Oct
12

Makeup: Your Skin’s Best Frenemy

Makeup is kind of amazing, isn’t it? It can help you elevate your looks, express yourself creatively, and add a special something to your day. Until your skin decides it doesn’t want to play nice. Acne may begin to surface and then you’re either swearing off makeup or piling more on top of your blemishes in an effort to hide them. What if there was a way to make you and your skin happy? 

 

Be Mindful of Ingredients

The reason your skin may be reacting to your makeup with acne is because the ingredients in your makeup products are irritating your skin or exacerbating existing skin problems. Thankfully, many makeup brands offer skin-conscious products with good formulations like mineral-based, hypoallergenic, and non-comedogenic (a super technical way to say “non-pore-clogging”). 

 

The name of the game is to not clog your pores, as this could lead to acne and skin irritations. In general, you should avoid makeup products with “heavy” ingredients like coconut oil or chemicals like isopropyl isostearate or laureth-4. Your makeup will typically be sitting on your skin for hours each day, so taking the initial extra step to ensure that the ingredients are top-notch will pay off!

 

Apply with Care

How you apply your makeup can affect your acne? YES. Anything that touches your face means it also touches any bacteria or dirt that may be on your hands, countertops, or your skin. Don’t give acne any advantages and be sure to regularly clean your makeup applicators, whether you use a brush, makeup sponge, or your fingers. Set a weekly cleaning schedule for your brushes and sponges and be sure to replace applicators that are looking a little worn down.

 

Always Take It Off

We know, it’s so sad to wipe away a flawless makeup look. But you know what’s also sad? Getting acne that could have been avoided! Your skin wants to breathe and get a good night’s rest just as much as you do. Removing your makeup at the end of the day doesn’t have to be an intense and time-heavy chore. There are many products available to quickly and thoroughly remove your makeup, and there are even options catered to your specific skin type. Dry skin? Use a micellar water. Oily skin? Use a foaming cleanser that will lift away the makeup without coating your skin in a heavy residue. Be sure to moisturize after removing all of your makeup. It’s like a glass of water before bed for your skin.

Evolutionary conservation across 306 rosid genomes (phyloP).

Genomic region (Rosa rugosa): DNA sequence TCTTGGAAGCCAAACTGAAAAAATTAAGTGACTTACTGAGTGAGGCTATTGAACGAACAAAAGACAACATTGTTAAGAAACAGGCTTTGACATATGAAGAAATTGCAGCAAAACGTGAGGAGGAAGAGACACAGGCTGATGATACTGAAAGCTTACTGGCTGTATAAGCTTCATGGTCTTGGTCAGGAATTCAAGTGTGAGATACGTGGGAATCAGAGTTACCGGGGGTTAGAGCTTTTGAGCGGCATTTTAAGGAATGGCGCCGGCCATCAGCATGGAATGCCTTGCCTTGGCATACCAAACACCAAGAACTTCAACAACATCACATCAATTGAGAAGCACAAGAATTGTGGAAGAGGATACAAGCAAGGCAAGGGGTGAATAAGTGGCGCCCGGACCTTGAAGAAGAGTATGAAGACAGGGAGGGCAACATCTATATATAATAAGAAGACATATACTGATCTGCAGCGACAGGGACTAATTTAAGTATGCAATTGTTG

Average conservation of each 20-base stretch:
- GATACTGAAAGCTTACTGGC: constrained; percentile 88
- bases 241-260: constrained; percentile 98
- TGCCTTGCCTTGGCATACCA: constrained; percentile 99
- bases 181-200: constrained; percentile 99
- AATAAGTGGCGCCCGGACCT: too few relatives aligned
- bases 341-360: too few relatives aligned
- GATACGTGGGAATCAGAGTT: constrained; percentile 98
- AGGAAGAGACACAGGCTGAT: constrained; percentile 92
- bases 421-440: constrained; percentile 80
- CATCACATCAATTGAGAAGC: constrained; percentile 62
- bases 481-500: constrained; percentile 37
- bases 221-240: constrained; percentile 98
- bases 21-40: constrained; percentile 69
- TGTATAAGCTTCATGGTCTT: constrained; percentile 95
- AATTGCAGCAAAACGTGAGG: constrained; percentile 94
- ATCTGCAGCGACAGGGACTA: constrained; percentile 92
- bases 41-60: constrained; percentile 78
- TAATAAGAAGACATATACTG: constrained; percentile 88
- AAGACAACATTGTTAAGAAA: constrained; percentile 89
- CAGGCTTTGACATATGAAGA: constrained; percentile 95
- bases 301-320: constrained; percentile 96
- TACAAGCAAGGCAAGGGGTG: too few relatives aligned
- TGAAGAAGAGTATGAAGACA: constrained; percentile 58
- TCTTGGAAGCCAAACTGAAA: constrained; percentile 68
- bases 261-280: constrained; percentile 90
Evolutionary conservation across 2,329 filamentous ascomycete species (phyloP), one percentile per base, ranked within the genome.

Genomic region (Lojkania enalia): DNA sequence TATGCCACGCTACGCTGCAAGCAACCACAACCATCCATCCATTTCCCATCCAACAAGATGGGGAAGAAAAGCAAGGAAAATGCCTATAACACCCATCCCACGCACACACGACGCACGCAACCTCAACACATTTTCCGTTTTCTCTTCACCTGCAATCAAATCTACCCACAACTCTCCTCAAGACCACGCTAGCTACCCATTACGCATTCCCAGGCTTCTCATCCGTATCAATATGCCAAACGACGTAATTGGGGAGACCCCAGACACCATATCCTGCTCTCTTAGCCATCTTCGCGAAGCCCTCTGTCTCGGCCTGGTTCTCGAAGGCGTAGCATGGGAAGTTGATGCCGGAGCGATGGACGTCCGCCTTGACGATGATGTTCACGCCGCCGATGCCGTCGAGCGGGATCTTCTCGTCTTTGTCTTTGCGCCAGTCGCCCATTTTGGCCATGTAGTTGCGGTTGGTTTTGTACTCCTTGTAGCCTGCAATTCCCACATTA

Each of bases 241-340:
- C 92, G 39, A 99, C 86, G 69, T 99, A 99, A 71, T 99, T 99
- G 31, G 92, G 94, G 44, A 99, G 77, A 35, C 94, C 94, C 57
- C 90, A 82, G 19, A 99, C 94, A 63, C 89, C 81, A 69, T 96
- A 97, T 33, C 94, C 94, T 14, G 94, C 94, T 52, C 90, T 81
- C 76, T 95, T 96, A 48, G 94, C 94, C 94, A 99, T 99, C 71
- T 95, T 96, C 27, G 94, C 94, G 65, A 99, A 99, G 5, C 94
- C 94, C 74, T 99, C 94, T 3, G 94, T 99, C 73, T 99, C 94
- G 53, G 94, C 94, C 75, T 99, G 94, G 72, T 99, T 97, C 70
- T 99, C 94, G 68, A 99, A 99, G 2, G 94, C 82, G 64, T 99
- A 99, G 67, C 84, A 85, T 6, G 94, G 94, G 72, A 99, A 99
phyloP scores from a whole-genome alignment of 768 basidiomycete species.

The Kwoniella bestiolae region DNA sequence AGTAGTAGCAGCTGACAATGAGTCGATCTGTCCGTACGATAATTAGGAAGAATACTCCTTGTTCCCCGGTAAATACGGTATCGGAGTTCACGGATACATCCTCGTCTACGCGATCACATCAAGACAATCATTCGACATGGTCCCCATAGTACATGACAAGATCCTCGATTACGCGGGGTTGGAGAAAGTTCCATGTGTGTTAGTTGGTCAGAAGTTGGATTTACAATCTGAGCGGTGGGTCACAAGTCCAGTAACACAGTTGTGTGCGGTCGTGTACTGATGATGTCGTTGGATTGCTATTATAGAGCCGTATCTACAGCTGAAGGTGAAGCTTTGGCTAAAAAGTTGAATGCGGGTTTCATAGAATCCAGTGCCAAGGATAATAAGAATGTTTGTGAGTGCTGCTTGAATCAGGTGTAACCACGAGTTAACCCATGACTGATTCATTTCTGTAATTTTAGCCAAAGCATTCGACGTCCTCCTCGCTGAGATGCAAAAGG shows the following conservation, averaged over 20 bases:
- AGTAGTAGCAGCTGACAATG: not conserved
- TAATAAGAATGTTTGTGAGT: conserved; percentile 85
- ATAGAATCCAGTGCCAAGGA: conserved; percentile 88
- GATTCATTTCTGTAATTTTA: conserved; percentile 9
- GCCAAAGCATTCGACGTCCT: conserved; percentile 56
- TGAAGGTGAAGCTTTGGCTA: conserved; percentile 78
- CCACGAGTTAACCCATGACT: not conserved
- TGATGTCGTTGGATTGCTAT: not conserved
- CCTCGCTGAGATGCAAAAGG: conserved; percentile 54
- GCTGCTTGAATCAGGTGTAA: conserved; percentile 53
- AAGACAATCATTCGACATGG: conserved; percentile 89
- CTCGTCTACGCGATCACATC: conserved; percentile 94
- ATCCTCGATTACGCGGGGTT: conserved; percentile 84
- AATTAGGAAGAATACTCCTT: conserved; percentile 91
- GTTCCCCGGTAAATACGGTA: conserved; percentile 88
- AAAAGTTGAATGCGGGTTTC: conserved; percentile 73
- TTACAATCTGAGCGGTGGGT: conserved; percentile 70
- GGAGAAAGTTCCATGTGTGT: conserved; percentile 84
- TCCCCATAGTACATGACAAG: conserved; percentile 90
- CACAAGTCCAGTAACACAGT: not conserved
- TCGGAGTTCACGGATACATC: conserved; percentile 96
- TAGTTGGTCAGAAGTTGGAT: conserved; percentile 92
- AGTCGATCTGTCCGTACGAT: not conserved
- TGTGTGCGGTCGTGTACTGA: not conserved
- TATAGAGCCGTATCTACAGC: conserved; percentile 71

When the Friendship Turns South

Your skin may still decide to not play nice with your makeup and break out. If that happens, don’t kiss your makeup goodbye! There are some makeup products that are formulated to play double-duty and treat your acne while also elevating the appearance of your skin. Most products with this superpower function use salicylic acid, which is great for combatting acne. However, it can be a little harsh on your skin, especially if you’re using other acne treatments. 

 

If you’re looking for a gentle but effective acne treatment, ask your dermatologist if they offer the Sebacia Acne Treatment. This in-office treatment targets the source of your acne, the sebaceous gland, by massaging Sebacia Gold Microparticles into your skin’s pores. A laser is then used to heat the Gold Microparticles and deliver their skin-changing effects to your pores. 

 

Will a laser make skin more irritated? Nope. It is a gentle laser that still gets deep into your pores, which means no lingering redness, puffiness, or pain. You can continue to wear makeup while getting Sebacia Acne Treatments (just not during the appointments). After just three Sebacia treatment sessions, results should be visible within the first 2-3 months, with some patients enjoying results that last up to 24 months¹.

 

We hope you feel empowered to give your inner makeup artist freedom to create stunning looks without worrying about what it will do to your skin! To see if there’s a Sebacia-certified dermatologist near you, click here: https://sebacia.com/find-a-provider/.

 

¹ The US clinical study ended at 12 weeks and demonstrated non-inferiority to laser alone with Sebacia’s last treatment at 2 weeks and laser alone last treatment at 10 weeks, Sebacia’s treatment required significantly fewer laser treatment sessions and significantly lower laser fluence compared to laser alone.
In a non-randomized registry study in Europe, the average improvement in acne lesions at 24 months was 92% (77% free of acne medications, 9% used topicals and 14% used systemics at 24 months).
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